As we characterized the retinal histopathology of this donor we intended to determine the specific mutation affecting this donor. However, there was insufficient DNA to perform additional genetic testing.
Fundus imaging of the affected donor eye showed a “photonegative effect” in the macula due to a hypopigmented macula relative to a hyperpigmented, dark retinal background (Figure 1B, arrow) when compared to the control eye (Figure 1A). SLO-IR imaging identified the optic disk (Figure 1D, asterisk) and the hypopigmented macula identified by fundus image (Figure 1D, arrow). SLO-AF imaging identified a weak AF signal (Figure 1F) that was devoid of any structural detail compared to the control, which clearly showed retinal vasculature and lipofuscin AF background (Figure 1E). All imaging modalities identified precipitated crystals from the buffer in the fixative solution in the control eye (Figures 1A, 1C, 1E, arrowheads).
Figure 1: Atrophic maculopathy in affected donor eye. A-B: Fundus image of affected donor (B) and age-matched control eye (A). C-D: SLO-IR imaging of affected donor (D) and matched control eye (C). E-F: SLO-AF imaging of affected donor (F) and matched control eye (E). White arrows show the atrophic maculopathy, white arrowheads show the precipitated crystals from the buffer in the fixative solution, and asterisks show optic nerve head. Bar = 0.2 cm.
SD-OCT en face view displayed a remarkable lack of structural features in the retina of the affected donor eye (Figure 2B) when compared to control eye (Figure 2A), which clearly showed the optic nerve head (Figure 2C, asterisk) and the fovea (Figure 2E, arrow). SDOCT B-scans of the affected donor revealed that retinal vessels appear to be absent or atrophic in the affected donor retina even around the optic nerve (Figure 2D, asterisk). The retina of the affected donor also displayed absence of a photoreceptor layer, and degeneration of the choroid in the macular area (Figure 2F, arrow) when compared to the control eye (Figure 2E, arrow).
Figure 2: Retinal disorganization of the affected donor retina. Ex-vivo SDOCT en face imaging of the retina of affected donor (B) and age-matched control (A) control eye. C-F: SD-OCT B-scans of affected donor (D, F) and age-matched control (C, E) eye. Asterisks show optic nerve head, and white arrows show macula. Bar = 0.5 cm.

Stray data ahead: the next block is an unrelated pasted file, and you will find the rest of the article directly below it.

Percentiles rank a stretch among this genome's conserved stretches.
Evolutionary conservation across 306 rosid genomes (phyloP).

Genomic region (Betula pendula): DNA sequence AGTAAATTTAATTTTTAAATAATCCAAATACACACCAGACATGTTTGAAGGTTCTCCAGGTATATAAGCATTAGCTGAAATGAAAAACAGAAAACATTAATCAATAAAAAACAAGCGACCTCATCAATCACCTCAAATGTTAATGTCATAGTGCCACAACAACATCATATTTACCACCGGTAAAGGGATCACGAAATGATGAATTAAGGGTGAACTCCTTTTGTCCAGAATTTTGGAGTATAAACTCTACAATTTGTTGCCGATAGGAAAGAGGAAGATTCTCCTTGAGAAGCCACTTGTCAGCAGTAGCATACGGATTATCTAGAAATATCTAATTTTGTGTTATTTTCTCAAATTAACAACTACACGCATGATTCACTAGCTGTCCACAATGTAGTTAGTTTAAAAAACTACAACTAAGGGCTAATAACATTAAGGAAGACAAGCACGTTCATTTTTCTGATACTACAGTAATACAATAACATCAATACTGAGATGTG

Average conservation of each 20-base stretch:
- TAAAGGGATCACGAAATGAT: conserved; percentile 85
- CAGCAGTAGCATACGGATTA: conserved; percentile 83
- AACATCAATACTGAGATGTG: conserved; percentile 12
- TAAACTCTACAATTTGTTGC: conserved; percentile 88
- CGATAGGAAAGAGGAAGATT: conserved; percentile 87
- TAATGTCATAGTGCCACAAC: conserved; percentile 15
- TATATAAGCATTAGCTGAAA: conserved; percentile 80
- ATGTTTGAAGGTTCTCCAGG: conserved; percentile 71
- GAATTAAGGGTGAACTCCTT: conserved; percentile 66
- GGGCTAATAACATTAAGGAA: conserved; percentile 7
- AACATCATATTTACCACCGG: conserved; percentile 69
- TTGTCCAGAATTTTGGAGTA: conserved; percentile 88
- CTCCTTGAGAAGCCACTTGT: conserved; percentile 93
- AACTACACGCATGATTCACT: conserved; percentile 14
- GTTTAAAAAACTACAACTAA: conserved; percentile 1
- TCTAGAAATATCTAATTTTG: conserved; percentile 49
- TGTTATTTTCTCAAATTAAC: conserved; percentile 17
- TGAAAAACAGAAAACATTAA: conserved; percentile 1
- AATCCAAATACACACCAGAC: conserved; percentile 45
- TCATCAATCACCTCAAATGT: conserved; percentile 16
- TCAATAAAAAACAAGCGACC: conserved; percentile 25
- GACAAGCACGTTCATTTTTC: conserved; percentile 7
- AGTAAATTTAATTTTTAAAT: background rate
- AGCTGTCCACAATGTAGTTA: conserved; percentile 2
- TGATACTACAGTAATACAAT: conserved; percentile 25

Gross pathology of resin-embedded donor tissue was analyzed and compared to the age-matched control (Figure 3). The retina of the control eye displayed each of the usual retinal lamina and the RPE in the perifovea and periphery (Figure 3A and C). The retina of the affected donor displayed a highly degenerated retina with disorganization of the retinal laminae and gliosis in both the perifovea and periphery (Figure 3B and D). Extensive degeneration could be observed in the perifovea of the affected donor. However, a few photoreceptor nuclei were still detectable. The inner and outer retinal layers of the affected donor were reduced but still present while the photoreceptors were absent. A thin, continuous area of pigmented RPE cells was observed in the perifovea but not in some areas of the periphery.
Figure 3: Morphological abnormalities in the retinas of affected donor. Toluidine blue staining of 1μm plastic sections of age-matched control retina in the perifovea (A) and periphery (C) compared to affected donor retina in the perifovea (B) and periphery (D) were analyzed by bright-field microscopy. Black arrow delineates the edge of the macular region. GCL: Ganglion Cell Layer; IPL: Inner Plexiform Layer; INL: Inner Nuclear Layer; OPL: Outer Plexiform Layer; ONL: Outer Nuclear Layer; Ph: Photoreceptors; RPE: Retinal Pigment Epithelium. Bars =100 μm.
Next, we carried out immunohistological analysis of the retinas of both the control and affected donor. With respect to the control eye, cone arrestin was distributed along the entire plasma membrane of this cell, from the tip of the outer segment to the synaptic base both in the perifovea and periphery (Figure 4A and C). Cones were present in the perifovea of the affected donor; however, they were sparse and had lost their vertical orientation (Figure 4B, arrows). Additionally, the synapses could not be visualized. Cones were mostly absent from the periphery of the affected donor retina, and the few cones observed displayed stubby morphology (Figure 4D, arrows).